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Emotion The Momentary Benefits of Positive Events for Individuals With Elevated Social Anxiety James D. Doorley, Fallon R. Goodman, David J. Disabato, Todd B. Kashdan, Jennifer S. Weinstein, and Alexander J. Shackman Online First Publication, January 16, 2020. http://dx.doi.org/10.1037/emo0000725 CITATION Doorley, J. D., Goodman, F. R., Disabato, D. J., Kashdan, T. B., Weinstein, J. S., & Shackman, A. J. (2020, January 16). The Momentary Benefits of Positive Events for Individuals With Elevated Social Anxiety. Emotion. Advance online publication. http://dx.doi.org/10.1037/emo0000725 Emotion © 2020 American Psychological Association ISSN: 1528-3542 2020, Vol. 1, No. 999, 000 http://dx.doi.org/10.1037/emo0000725 The Momentary Benefits of Positive Events for Individuals With Elevated Social Anxiety James D. Doorley, Fallon R. Goodman, David J. Disabato, and Todd B. Kashdan Jennifer S. Weinstein and Alexander J. Shackman University of Maryland, College Park This document is copyrighted by the American Psychological Association or one of its allied publishers. This article is intended solely for the personal use of the individual user and is not to be disseminated broadly. George Mason University Understanding how individuals with varying levels of social anxiety respond to daily positive events is important. Psychological processes that increase positive emotions are being widely used as strategies to not only enhance well-being but also reduce the symptoms and impairment tied to negative emotional dispositions and conditions, including excessive social anxiety. At present, it is unclear whether and how levels of social anxiety impact the psychological benefits derived from momentary positive events. We used ecological momentary assessment to examine the impact of trait social anxiety on momentary changes in emotions, sense of belonging, and social approach versus avoidance motivation following positive events in daily life. Over the course of a week, people with elevated social anxiety experienced greater momentary anxiety and social avoidance motivation and lower momentary happiness and sense of belonging on average. Despite these impairments, individuals with elevated social anxiety experienced greater psychological benefits—in the form of reduced anxiety and motivation to avoid social situations, and an increased sense of belonging—following positive events during the past hour that were rated as particularly intense. This pattern of findings was not specific to social anxiety, with evidence of similar effects for other forms of internalizing psychopathology (general anxiety and depression). These observations detail circumstances in which individuals with social anxiety, and other emotional disturbances, can thrive— creating potentially important targets for intervention. Keywords: ecological momentary assessment, emotion, experience sampling method, positive affect, social anxiety Supplemental materials: http://dx.doi.org/10.1037/emo0000725.supp Individuals with elevated levels of social anxiety are prone to frequent, excessive fear and avoidance of social interactions and other situations that carry the potential for social scrutiny (e.g., Rapee & Heimberg, 1997). There is growing evidence that individuals with elevated social anxiety also have deficits in positive affect. Research using diary techniques and other retrospective methods shows that individuals with elevated social anxiety tend to experience blunted positive affect and, in some cases, report fewer and less intense positive events (Blanco & Joormann, 2017; T. A. Brown, Chorpita, & Barlow, 1998; Farmer & Kashdan, 2012; Geyer et al., 2018; Kashdan, 2002, 2007; Kashdan & Breen, 2008; Kashdan & Collins, 2010; Kashdan & Steger, 2006; Kashdan, Weeks, & Savostyanova, 2011). For example, Farmer and Kashdan (2012) used 2 weeks of diary data to demonstrate that individuals with higher levels of social anxiety report significantly less intense positive affect in their daily lives. In the laboratory, individuals with elevated social anxiety have been shown to experience distress in response to normatively rewarding social interactions, such as receiving positive feedback from an unfamiliar but warm and personable confederate (e.g., Kashdan & Roberts, 2006; Wallace & Alden, 1997; Weeks, Heimberg, Rodebaugh, & Norton, 2008). Other research motivates the hypothesis that individuals with elevated social anxiety can derive enhanced emotional benefits— that is, a steeper reduction in negative affect—from positive events compared to those with low social anxiety. Using a daily diary approach, Kashdan and colleagues (2014) showed that individuals James D. Doorley, Fallon R. Goodman, X David J. Disabato, and Todd B. Kashdan, Department of Psychology, George Mason University; Jennifer S. Weinstein and Alexander J. Shackman, Department of Psychology and Neuroscience, University of Maryland, College Park. James D. Doorley, David J. Disabato, and Fallon R. Goodman designed the analytic strategy. James D. Doorley and David J. Disabato performed analyses. James D. Doorley drafted the article and created tables with assistance and feedback from all authors. David J. Disabato created the figures. Alexander J. Shackman and Jennifer S. Weinstein designed the study and collected data. Todd B. Kashdan and Alexander J. Shackman supervised and funded the work, respectively. All of the authors edited the article and approved the final version. The data featured in this report are available via the Open Science Framework (https://osf.io/b83rv/). This work was supported by the National Institutes of Health (DA040717 and MH107444) and the University of Maryland. The authors acknowledge the assistance of Kathryn DeYoung, Laura Friedman, and members of the Affective and Translational Neuroscience laboratory as well as critical feedback from J. Hur and M. Barstead. Correspondence concerning this article should be addressed to James D. Doorley, Department of Psychology, George Mason University, 4400 University Drive, Fairfax, VA 22030. E-mail: jddoorley@gmail.com 1 This document is copyrighted by the American Psychological Association or one of its allied publishers. This article is intended solely for the personal use of the individual user and is not to be disseminated broadly. 2 DOORLEY ET AL. with higher levels of social anxiety experience larger reductions in anxiety on days following especially pleasurable and intimate sexual experiences. Indirect support for this hypothesis comes from evidence that individuals with low levels of well-being or high levels of depression—features characteristic of many individuals with extreme social anxiety (e.g., Eng, Coles, Heimberg, & Safren, 2005; Kashdan, 2007; Stein & Kean, 2000)—tend to profit more from positive daily events, as indexed by larger decreases in negative affect and larger increases in positive affect (Bylsma, Taylor-Clift, & Rottenberg, 2011; Lamers et al., 2018; Grosse Rueschkamp, Kuppens, Riediger, Blanke, & Brose, 2018; Thompson et al., 2012). Whether individuals with elevated social anxiety show similar “mood-brightening” effects (Rottenberg, 2017) remains unknown. In the present study, we used smartphone ecological momentary assessment (EMA) to intensively sample changes in mood (happiness and anxiety), sense of belonging, and social motivation (approach and avoidance) in the daily lives of 125 young adults. Prior to the EMA portion of the study, participants completed measures of trait social anxiety, general anxiety, and depression. At each assessment, participants also rated the intensity of their most positive event during the past hour, enabling us to assess momentary perceptions of naturally occurring, subjectively positive events. Because EMA data are captured in the real world, in real time, they circumvent many of the biases that can distort retrospective reports and provide insights into how emotional experience dynamically changes in response to positive events (Barrett, 1997; Lay, Gerstorf, Scott, Pauly, & Hoppmann, 2017; Stone, Shiffman, Atienza, & Nebeling, 2007). We focused on young adulthood because it is a time of profound, often stressful developmental transitions (e.g., moving away from home, forging new social relationships; Arnett, 2000; Hays & Oxley, 1986). In fact, more than half of undergraduate students report overwhelming anxiety (American College Health Association, 2016), with many experiencing the first onset or recurrence of internalizing disorders during this period (Auerbach et al., 2016, 2018; Kessler, Chiu, Demler, Merikangas, & Walters, 2005; Russell & Shaw, 2009; Vos et al., 2016). In particular, young adults with elevated social anxiety tend to experience substantial distress and impairment and are more likely to develop a range of psychological disorders (Merikangas, Avenevoli, Acharyya, Zhang, & Angst, 2002). Using these data, we tested the following hypotheses: Hypothesis 1: Consistent with decades of emotion research, we expected that positive events from the previous hour that are rated as more intense will enhance momentary mood (increase happiness, decrease anxiety), sense of belonging, and social motivation (increase approach, decrease avoidance; e.g., Rolls, 2018). Hypothesis 2: Consistent with prior work by our group and others (e.g., T. A. Brown et al., 1998; Geyer et al., 2018; Kashdan & Collins, 2010; Kashdan & Steger, 2006; Kashdan et al., 2011), we anticipated that elevated social anxiety will be associated with lower average levels of happiness, social belonging, and social approach motivation, and higher average levels of anxiety and social avoidance motivation. We also expected that individuals with elevated trait social anxiety would perceive positive events during the past hour as less intense. Hypothesis 3a: Based on findings from positivity deficit research in social anxiety (e.g., Kashdan, 2007; Wallace & Alden, 1997; Weeks et al., 2008), it may be that individuals with elevated social anxiety derive smaller psychological benefits from positive events (i.e., attenuated improvements in mood, sense of belonging, and social motivation). Hypothesis 3b: In contrast, recent research on social anxiety and other emotional disturbances motivates the competing hypothesis that individuals with elevated social anxiety will derive larger psychological benefits (i.e., amplified improvements in mood, social belonging, and social motivation) following momentary positive events (e.g., Kashdan et al., 2014; Morgan et al., 2017; Rottenberg, 2017). Exploratory Hypothesis 4: To test for the specificity of the hypothesized effects of social anxiety, we collected data on trait levels of general anxiety and depression and explored whether scores on each measure impacted the psychological benefits of momentary positive events (cf. Conway et al., 2019). Understanding how individuals with varying levels of social anxiety respond to daily positive events is important. Psychological processes that increase positive emotions are being widely used as strategies to not only enhance well-being but also reduce the symptoms and impairment tied to negative emotional dispositions and conditions, including excessive social anxiety (e.g., Quoidbach, Mikolajczak, & Gross, 2015; Taylor, Lyubomirsky, & Stein, 2017). At present, it is unclear whether and how levels of social anxiety impact the psychological benefits derived from momentary positive events. Addressing this question should help propel the field forward by providing clues about etiology, identifying potentially modifiable targets (e.g., positive event exposure and appraisal), and informing the development of more effective interventions for individuals at increased risk for developing social anxiety and related disorders. Method Participants and Procedure As part of an ongoing program of research focused on the etiology of mood and anxiety disorders, 2,501 individuals completed screening measures of negative emotionality—the propensity to experience and express more frequent, intense, and enduring anxiety, worry, and other negative emotions (Shackman et al., 2016, 2018)—in exchange for course extra credit. Data from the screening assessment were stratified by tertile (high, medium, low) and sex (male, female). For the EMA study, 133 university students with consistent smartphone access were independently and randomly recruited via e-mail from each of the resulting six strata, enabling us to sample a broad spectrum of social anxiety without gaps or discontinuities. Eight participants were excluded from data analysis: Six were excluded for insufficient compliance with the EMA protocol (⬍50% completed assessments) and two were excluded because of This document is copyrighted by the American Psychological Association or one of its allied publishers. This article is intended solely for the personal use of the individual user and is not to be disseminated broadly. SOCIAL ANXIETY AND RESPONSES TO POSITIVE EVENTS missing social anxiety data. Thus, the final sample was comprised of 125 participants (50.4% women; 53.2% White, 16.1% Asian, 12.9% Black, 11.3% multiracial/other, and 6.5% Hispanic). The mean age was 19.3 years old (SD ⫽ 1.6). The final sample did not differ significantly from the initial screening sample on demographics. At enrollment, participants provided written informed consent, were trained on the EMA protocol, and completed trait measures of social anxiety, general anxiety, and depression. SurveySignal (Hofmann & Patel, 2015) was used to deliver 10 text messages per day to each subject’s smartphone. Messages were delivered between 8:30 a.m. and 11:00 p.m., with 1 to 2 hr between successive messages (M ⫽ 86.5 min, SD ⫽ 14.7 min). Surveys took an average of 3.25 min to complete (SD ⫽ 5.65 min). During weekday hours, messages were delivered between regularly scheduled university courses to maximize compliance. Messages contained a link to a secure online survey. Participants were instructed to respond within 30 min of receiving the message and cautioned to avoid responding at unsafe or inconvenient moments (median response latency ⫽ 8.78 min, SD ⫽ 15.85 min). At enrollment, several well-established procedures were used to maximize compliance (Palmier-Claus et al., 2011). These procedures included (a) delivering a test message to the subject’s phone in the laboratory and confirming that they were able to successfully complete the online survey, (b) providing subjects with a 24/7 technical support number, (c) 24-hr and 72-hr check-in calls or e-mails, (d) real-time monitoring of compliance using the SurveySignal dashboard and recontacting subjects showing low levels of compliance, and (e) monetary bonuses for increased compliance. Participants were debriefed and compensated after the seventh day of data collection. In the final sample, EMA compliance was acceptable (M ⫽ 79%, SD ⫽ 11%) and unrelated to social anxiety (r ⫽ .04, p ⫽ .66). Participants provided informed written consent and the University of Maryland’s Institutional Review Board approved all procedures. Trait Measures Social anxiety. Trait-level social anxiety symptoms were assessed using the 19-item Social Interaction Anxiety Scale (SIAS; Mattick & Clarke, 1998). Items assess fear and avoidance of social interactions using a 5-point Likert scale (1 ⫽ not at all characteristic of me; 5 ⫽ extremely characteristic of me). Sample items include “I worry about expressing myself in case I appear awkward,” “I find myself worrying that I won’t know what to say in social situations,” and “I feel tense if I am alone with just one other person.” The SIAS reliably discriminates individuals with social anxiety disorder from those with other anxiety disorders (E. J. Brown et al., 1997; Cox, Ross, Swinson, & Direnfeld, 1998) and shows excellent psychometric properties (Rodebaugh, Woods, Heimberg, Liebowitz, & Schneier, 2006). Reliability was acceptable in the present sample (␣ ⫽ .96). General anxiety. Trait-level general anxiety symptoms were assessed using the 10-item trait anxiety scale from the International Personality Item Pool (IPIP; 2001), which provides a variety of freely available, expert-developed scales of personality and individual differences. Items assess symptoms of general trait anxiety using a 5-point Likert scale (1 ⫽ very inaccurate; 5 ⫽ very accurate). Sample items include “I worry about things” and “I am relaxed most of the time.” The Trait Anxiety scale of the IPIP 3 demonstrates strong test–retest reliability (r ⫽ .91; see DiBattista & Gosse, 2006) and strong, positive correlations with other measures of anxiety (e.g., the Revised NEO Personality Inventory Anxiety scale; Costa & MacCrae, 1992; Goldberg, 1999). Reliability was acceptance in the present sample (␣ ⫽ .81). Depression. Trait-level depression symptoms were assessed using the 20-item General Depression scale from the Inventory for Depression and Anxiety (IDAS; Watson et al., 2007). Items assess symptoms of depression on a 5-point Likert scale (1 ⫽ not at all; 5 ⫽ extremely). Sample items include “I felt depressed” and “I felt inadequate.” The General Depression scale has acceptable test– retest reliability over 1 week (r ⫽ .84; Watson et al., 2007), strong criterion validity with Diagnostic and Statistical Manual of Mental Disorders (4th ed.; DSM–IV; American Psychiatric Association, 1994) diagnoses of major depression, and strong incremental validity in predicting DSM–IV depressive disorder diagnoses above and beyond the Beck Depression Inventory-II (Watson et al., 2008). Reliability was acceptable in the present sample (␣ ⫽ .89). EMA Survey Happiness (cheerful, happy, joyful), anxiety (anxious, nervous, worried), sense of belonging (acceptance, connectedness), and social approach/avoidance motivation (want to be with other people, want to be alone) were rated using a 1 (not at all) to 5 (very) scale. Participants also recorded their best (most positive) event in the past hour with a brief, one-to-three-word response. Common positive events included, “watching TV,” “working out,” “walking,” “showering,” “seeing friends,” “napping,” and “relaxing.” Participants then rated the intensity of their most positive event during the past hour using the same 5-point scale. EMA Data Reduction Given strong within-person correlations between cheerful, joyful, and happy (rs ⫽ .84 –.89) and nervous, anxious, and uneasy (rs ⫽ .75–.79), we created composite Happiness and Anxiety scales. We used procedures outlined by Lane and Shrout (2010) to compute within-person scale reliability across repeated measurements for these three-item composite scales. Both the happiness (RCN ⫽ .88) and anxiety (RCN ⫽ .82) scales demonstrated acceptable reliability. We also combined momentary perceived social acceptance and connectedness items to form a composite measure of sense of belonging. There is disagreement in the literature regarding best practices for calculating reliability for two-item scales (e.g., Eisinga, Grotenhuis, & Pelzer, 2013), so we calculated a simple within-person correlation between the two scale items across time points (r ⫽ .60). Data Analytic Strategy Analyses were conducted using R Version 3.6.1 (R Core Team, 2019). For primary analyses, data were hierarchically nested in two-level models with momentary observations (Level 1) nested within people (Level 2). Although momentary observations were theoretically nested within days, then within people, a likelihood ratio test revealed that including the random effect for days did not significantly improve model fit (␹2 ⫽ 0, df ⫽ 6, p ⫽ 1.00). Thus, we chose the more parsimonious two-level model. All models DOORLEY ET AL. This document is copyrighted by the American Psychological A ...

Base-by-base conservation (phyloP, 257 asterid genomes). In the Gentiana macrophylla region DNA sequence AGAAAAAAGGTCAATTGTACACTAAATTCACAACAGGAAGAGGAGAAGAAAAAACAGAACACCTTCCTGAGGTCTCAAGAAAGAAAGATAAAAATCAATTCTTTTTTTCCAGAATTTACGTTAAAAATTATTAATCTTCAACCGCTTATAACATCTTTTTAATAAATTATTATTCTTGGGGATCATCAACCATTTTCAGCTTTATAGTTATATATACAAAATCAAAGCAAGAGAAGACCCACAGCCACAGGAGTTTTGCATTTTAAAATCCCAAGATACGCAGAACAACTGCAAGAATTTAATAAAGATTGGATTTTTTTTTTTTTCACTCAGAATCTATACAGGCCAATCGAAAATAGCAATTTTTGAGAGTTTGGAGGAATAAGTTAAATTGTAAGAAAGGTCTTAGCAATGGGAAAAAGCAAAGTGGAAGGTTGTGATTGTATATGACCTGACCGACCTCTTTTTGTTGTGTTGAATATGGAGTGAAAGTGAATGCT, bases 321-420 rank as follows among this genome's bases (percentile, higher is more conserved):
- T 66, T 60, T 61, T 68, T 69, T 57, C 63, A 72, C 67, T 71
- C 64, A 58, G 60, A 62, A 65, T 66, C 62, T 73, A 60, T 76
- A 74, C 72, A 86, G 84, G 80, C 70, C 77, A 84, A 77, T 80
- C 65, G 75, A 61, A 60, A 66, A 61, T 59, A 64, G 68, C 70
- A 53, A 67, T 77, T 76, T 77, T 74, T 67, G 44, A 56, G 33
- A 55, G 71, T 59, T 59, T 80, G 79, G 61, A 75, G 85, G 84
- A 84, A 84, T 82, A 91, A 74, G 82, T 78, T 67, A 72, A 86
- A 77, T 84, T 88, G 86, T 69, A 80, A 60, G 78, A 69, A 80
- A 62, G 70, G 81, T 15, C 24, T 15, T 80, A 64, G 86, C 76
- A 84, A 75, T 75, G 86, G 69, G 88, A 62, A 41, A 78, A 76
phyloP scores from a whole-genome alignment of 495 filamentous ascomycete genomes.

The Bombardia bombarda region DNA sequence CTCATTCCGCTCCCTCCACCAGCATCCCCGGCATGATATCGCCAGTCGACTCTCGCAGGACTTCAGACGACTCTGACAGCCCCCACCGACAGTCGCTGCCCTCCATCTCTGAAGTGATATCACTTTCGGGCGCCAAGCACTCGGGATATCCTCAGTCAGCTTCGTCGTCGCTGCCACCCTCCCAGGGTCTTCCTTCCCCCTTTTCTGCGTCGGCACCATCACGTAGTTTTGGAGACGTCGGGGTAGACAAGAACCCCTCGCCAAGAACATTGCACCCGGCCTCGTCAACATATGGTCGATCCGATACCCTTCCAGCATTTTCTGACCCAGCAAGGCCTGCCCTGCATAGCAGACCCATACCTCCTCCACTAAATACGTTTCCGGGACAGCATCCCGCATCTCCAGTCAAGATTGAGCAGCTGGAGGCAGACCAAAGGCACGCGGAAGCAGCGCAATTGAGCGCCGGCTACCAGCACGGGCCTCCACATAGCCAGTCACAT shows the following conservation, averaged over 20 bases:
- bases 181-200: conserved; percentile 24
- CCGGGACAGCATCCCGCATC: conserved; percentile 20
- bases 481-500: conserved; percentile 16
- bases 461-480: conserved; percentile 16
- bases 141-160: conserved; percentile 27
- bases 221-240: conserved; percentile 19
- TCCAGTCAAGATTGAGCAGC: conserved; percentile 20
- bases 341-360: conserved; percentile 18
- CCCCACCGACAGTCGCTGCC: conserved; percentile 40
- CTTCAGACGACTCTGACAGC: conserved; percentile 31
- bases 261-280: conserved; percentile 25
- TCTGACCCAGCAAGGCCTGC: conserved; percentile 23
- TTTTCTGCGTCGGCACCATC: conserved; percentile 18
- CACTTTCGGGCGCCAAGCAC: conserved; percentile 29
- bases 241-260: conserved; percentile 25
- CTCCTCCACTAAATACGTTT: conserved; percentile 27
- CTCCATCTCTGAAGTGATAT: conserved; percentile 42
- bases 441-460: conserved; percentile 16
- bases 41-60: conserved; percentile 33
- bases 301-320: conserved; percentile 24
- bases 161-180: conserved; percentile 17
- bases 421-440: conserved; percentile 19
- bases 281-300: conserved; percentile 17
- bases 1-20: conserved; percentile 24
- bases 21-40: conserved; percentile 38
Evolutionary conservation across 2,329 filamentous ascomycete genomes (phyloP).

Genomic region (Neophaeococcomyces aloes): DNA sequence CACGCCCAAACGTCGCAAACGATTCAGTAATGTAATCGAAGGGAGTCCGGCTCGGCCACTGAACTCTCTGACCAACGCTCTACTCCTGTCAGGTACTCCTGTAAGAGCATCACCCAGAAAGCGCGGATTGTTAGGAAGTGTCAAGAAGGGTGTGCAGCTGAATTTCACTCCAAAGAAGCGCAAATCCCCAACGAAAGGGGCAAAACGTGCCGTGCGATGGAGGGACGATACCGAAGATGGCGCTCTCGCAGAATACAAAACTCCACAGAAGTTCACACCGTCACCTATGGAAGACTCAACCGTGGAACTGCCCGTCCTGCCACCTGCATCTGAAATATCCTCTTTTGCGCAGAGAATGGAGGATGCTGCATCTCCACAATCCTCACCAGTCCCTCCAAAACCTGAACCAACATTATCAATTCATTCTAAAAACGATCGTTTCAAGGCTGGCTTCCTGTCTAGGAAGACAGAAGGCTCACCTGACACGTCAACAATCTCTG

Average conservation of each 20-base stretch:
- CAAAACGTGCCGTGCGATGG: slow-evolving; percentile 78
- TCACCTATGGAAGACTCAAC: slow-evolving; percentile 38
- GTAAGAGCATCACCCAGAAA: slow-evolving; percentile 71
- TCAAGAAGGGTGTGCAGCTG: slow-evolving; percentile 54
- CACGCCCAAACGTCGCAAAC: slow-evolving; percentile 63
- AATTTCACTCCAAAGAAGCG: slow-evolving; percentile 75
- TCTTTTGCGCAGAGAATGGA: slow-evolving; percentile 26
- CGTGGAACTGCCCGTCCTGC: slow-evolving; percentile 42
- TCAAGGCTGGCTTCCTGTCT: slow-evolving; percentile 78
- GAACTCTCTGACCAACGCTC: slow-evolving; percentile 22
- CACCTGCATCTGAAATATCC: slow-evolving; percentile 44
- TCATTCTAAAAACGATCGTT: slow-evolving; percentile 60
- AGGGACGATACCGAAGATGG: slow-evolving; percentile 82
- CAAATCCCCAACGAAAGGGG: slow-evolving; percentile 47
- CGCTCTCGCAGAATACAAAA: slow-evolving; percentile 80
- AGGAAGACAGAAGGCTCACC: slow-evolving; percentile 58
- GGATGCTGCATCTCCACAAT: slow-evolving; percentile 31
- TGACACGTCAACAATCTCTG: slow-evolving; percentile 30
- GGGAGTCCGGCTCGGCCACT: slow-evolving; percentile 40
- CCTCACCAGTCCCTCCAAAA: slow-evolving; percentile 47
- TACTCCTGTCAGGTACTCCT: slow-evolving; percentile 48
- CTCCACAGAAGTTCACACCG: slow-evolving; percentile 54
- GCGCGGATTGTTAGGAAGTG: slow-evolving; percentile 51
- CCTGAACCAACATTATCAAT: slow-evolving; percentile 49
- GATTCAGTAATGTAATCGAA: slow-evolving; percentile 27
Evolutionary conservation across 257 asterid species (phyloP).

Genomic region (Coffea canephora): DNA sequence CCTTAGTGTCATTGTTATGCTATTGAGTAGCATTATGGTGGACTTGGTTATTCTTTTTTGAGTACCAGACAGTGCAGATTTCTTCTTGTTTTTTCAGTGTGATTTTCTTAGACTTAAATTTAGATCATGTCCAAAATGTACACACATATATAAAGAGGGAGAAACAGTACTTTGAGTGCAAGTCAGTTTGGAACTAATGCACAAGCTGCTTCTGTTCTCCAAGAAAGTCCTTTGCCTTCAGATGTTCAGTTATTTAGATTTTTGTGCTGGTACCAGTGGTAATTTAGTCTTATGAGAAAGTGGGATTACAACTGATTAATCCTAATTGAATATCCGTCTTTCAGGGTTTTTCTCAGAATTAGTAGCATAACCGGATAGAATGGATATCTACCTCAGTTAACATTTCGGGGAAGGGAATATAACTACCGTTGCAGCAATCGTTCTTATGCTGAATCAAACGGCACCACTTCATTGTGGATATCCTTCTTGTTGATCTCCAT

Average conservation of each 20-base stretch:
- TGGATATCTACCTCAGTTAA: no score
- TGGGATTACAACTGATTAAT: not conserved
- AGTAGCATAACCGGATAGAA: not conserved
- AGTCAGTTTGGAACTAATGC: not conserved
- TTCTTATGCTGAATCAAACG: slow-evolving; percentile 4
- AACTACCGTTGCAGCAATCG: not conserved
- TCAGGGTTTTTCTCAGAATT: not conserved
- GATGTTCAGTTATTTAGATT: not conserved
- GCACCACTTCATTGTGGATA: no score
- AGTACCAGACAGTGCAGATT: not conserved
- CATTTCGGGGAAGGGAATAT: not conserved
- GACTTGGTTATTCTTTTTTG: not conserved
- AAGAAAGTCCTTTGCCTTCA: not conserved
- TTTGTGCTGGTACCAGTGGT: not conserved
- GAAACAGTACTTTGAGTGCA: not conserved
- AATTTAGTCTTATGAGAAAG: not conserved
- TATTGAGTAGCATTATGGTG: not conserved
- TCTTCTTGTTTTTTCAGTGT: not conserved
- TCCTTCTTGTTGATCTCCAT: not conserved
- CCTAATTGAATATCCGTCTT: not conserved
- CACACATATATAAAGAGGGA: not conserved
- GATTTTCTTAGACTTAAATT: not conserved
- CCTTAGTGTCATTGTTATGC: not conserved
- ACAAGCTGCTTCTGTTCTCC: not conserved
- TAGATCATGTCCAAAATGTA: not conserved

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Running head: EMOTIONAL INFLUENCE

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EMOTIONAL INFLUENCE

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EMOTIONAL INFLUENCE

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Various theoretical perspectives in positive psychology have been investigated to enhance
momentary action and thought repositories intending to build on to individual`s psychological
resources to improve their wellbeing. Undeniably, positive emotions promote contentment,
interest, joy, flourishing, and overall better wellbeing, particularly for individuals with negative
emotions such as despair, anger, sadness, and anxiety. Doorley et al. (2020) contribute to this
research by investigating the effect of social relations and day-to-day optimistic events in persons
with social anxiety. According to the authors, persons with social anxiety could significantly
benefit from engaging in positive activities such as writing a diary and consequently acquiring
encouraging feedback as it contributes to positive emotions and transient alterations in emotions
that could eradicate the impairment caused by negative feelings
Rampant awareness by people on the study of psychiatric symptoms, for example,
emotions about day to day life in the mental health sector, is frequently done through the use of
experience sampling methodology. In the article, Doorley et al., (2020) use experience sampling
methodology through the use of a smartphone to conduct their momentary ecological assessment
and thus determine any variations in social motivation, sense of belonging, anxiety, and happiness
among 125 young adults. The data acquired was used to develop three hypotheses to obtain
relevant and needful information to justify their findings and come up with a reasonable
conclusion. The premises included that positive events could enhance the moo...